I have really grown to love the quality of Easton Press books. There is something about their leather-bound hardback books that is so pleasing. You can see from the third shelf (pictured below) that I already have a number of their books, but I signed up for their Hundred Greatest Books Ever Written club, so now they’re going to send me a new one every month. This month it was The Great Gatsby. Next month it’s going to be The Three Musketeers. Maybe I’ll review all hundred of them here.
Somehow I missed reading The Great Gatsby in high school like so many others seem to have been required to do. But it’s no surprise to me now that it’s considered a masterpiece after having read it.
The novel is a simple but beautifully written story about a bygone era that few are alive to remember today. It was the roaring twenties. Everyone smoked cigars and cigarettes. They drank whiskey like it was going out of style. They talked about nothing and they were entirely self-absorbed in their first-world problems.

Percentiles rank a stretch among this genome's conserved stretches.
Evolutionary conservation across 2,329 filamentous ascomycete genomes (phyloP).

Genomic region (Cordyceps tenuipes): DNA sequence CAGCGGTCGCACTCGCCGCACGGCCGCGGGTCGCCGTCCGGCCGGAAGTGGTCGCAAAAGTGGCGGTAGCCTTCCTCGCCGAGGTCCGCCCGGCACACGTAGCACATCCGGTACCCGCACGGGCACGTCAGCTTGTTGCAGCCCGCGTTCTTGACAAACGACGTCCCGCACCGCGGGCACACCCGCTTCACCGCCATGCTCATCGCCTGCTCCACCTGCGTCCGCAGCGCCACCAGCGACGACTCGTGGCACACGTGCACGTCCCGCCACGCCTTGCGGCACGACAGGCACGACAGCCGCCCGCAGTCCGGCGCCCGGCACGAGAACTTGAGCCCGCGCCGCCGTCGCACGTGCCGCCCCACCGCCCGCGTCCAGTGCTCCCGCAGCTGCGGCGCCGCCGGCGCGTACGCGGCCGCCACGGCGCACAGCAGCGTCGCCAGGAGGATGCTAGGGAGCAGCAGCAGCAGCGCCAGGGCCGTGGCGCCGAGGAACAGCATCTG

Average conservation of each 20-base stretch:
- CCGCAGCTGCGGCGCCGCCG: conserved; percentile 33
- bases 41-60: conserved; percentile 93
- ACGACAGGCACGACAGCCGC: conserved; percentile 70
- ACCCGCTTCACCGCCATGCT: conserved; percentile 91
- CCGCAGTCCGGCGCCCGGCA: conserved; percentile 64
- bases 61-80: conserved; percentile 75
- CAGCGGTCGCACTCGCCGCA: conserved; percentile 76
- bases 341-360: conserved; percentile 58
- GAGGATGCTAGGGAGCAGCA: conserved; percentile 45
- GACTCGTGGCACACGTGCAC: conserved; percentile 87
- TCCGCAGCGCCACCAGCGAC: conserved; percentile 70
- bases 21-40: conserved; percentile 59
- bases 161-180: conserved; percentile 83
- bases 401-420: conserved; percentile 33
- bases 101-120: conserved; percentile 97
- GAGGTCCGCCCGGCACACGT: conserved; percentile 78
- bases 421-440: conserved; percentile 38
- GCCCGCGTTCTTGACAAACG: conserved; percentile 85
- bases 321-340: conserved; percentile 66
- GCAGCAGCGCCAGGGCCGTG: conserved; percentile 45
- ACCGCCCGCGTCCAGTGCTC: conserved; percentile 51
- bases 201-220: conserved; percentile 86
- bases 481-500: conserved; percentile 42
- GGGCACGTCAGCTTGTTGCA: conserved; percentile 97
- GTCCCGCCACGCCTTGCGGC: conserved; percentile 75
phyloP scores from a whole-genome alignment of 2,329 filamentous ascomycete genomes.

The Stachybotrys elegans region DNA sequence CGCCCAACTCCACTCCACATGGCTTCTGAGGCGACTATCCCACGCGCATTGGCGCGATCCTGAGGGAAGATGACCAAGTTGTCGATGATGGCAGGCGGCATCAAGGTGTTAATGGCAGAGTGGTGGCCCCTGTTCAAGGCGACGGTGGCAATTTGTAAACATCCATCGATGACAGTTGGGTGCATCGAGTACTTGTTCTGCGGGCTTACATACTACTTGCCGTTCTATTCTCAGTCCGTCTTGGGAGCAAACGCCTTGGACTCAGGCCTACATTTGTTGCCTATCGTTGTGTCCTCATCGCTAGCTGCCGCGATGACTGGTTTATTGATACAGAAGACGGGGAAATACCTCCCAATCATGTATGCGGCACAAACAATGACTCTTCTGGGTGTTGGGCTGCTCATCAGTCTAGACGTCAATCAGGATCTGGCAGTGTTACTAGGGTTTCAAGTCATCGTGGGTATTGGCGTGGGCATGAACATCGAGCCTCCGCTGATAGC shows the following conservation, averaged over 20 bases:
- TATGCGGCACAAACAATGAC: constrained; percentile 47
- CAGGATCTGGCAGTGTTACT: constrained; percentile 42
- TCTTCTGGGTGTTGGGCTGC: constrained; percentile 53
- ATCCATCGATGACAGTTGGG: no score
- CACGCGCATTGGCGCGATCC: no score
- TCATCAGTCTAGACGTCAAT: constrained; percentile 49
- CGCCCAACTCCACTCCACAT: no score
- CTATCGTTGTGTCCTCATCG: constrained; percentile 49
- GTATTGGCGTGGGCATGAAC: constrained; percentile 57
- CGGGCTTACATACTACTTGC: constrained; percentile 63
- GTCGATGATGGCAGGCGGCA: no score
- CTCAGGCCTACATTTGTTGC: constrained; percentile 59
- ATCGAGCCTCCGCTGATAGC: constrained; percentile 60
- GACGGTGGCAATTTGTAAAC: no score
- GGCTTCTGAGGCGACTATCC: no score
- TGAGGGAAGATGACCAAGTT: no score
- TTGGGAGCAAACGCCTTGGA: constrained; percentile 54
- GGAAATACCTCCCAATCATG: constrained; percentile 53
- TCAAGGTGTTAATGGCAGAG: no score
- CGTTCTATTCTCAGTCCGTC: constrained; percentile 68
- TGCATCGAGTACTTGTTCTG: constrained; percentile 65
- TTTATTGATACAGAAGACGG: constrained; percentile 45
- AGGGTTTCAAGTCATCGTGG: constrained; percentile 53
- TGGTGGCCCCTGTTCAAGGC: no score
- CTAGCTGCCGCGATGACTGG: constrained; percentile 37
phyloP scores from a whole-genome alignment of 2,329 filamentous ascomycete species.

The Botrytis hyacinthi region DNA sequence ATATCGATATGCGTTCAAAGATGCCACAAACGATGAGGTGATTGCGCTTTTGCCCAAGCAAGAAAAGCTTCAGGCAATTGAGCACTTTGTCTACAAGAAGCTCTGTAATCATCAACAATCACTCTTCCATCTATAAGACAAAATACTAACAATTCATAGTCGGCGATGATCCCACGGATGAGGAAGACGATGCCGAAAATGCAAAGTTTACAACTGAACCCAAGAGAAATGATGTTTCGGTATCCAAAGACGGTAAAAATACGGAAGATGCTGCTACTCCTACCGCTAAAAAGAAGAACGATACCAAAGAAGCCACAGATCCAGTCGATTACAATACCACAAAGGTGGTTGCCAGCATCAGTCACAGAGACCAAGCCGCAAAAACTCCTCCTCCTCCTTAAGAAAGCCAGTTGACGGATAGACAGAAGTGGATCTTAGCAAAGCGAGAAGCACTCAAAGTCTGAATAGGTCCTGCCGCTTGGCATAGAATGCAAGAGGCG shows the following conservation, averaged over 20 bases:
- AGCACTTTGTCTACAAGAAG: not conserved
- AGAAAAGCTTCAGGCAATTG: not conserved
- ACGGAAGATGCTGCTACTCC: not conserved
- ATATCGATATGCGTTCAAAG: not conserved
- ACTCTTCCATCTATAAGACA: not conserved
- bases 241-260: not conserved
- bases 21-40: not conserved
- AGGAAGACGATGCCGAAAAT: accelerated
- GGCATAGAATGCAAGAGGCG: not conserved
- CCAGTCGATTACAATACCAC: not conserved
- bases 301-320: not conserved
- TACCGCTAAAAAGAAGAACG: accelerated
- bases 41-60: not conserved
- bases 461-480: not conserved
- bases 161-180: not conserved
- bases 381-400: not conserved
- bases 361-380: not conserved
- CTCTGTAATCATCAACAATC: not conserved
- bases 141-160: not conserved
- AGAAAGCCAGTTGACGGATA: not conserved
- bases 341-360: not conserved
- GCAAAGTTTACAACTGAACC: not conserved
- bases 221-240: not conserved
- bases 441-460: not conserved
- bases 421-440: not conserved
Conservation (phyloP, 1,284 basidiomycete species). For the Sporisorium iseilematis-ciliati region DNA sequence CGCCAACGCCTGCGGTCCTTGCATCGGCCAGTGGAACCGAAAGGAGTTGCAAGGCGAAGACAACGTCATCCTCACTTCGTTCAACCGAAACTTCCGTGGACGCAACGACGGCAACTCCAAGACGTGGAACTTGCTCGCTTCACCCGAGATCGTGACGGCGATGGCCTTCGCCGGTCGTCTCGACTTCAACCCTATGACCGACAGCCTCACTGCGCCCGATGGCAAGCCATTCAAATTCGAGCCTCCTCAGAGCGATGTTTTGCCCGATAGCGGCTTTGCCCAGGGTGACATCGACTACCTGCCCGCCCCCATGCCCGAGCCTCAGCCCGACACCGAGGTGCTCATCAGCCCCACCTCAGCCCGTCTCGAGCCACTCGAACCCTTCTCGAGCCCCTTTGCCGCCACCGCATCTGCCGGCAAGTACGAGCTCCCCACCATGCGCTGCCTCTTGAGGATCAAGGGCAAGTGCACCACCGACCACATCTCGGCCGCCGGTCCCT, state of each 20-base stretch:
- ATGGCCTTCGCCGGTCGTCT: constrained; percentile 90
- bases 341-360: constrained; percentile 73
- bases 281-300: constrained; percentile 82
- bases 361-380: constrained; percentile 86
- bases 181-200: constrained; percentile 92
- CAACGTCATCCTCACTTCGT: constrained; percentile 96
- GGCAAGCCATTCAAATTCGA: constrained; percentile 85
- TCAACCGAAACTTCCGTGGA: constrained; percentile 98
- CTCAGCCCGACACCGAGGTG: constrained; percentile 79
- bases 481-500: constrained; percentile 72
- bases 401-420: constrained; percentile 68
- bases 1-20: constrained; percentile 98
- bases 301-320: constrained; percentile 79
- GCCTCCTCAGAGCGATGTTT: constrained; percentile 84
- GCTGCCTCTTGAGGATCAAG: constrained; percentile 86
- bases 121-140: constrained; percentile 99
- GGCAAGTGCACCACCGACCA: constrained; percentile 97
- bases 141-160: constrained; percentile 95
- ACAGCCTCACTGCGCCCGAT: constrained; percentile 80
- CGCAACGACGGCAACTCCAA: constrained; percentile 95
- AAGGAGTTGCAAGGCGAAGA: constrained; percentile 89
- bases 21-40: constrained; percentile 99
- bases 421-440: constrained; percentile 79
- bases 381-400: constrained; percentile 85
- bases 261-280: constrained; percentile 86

The novel is likely to leave one considering the quality of people one is surrounding oneself with. It is also likely to give one pause before spending too much time thinking about what might have been. This is helpful because, although the story takes place after World War I, it’s tailor-made for the twenty-first century. Fast forward to 2019 and everybody has thousands of friends just like Gatsby did. They’re all dressed up and looking perfect in their avatars, just like they were at Jay’s parties. But underneath the surface, they have the same problems. And they all care about you and I just as much as Gatsby’s friends did about him. And I can imagine that there are people who spend inordinate swaths of time hunting down and stalking lost loves online, just like Jay did. And there is no doubt that many are running around under a pseudonym in order to escape the past as Gatsby did.
So take the hint from Fitzgerald: Be selective about who you invite into your life and live in the present. You only get one shot at each.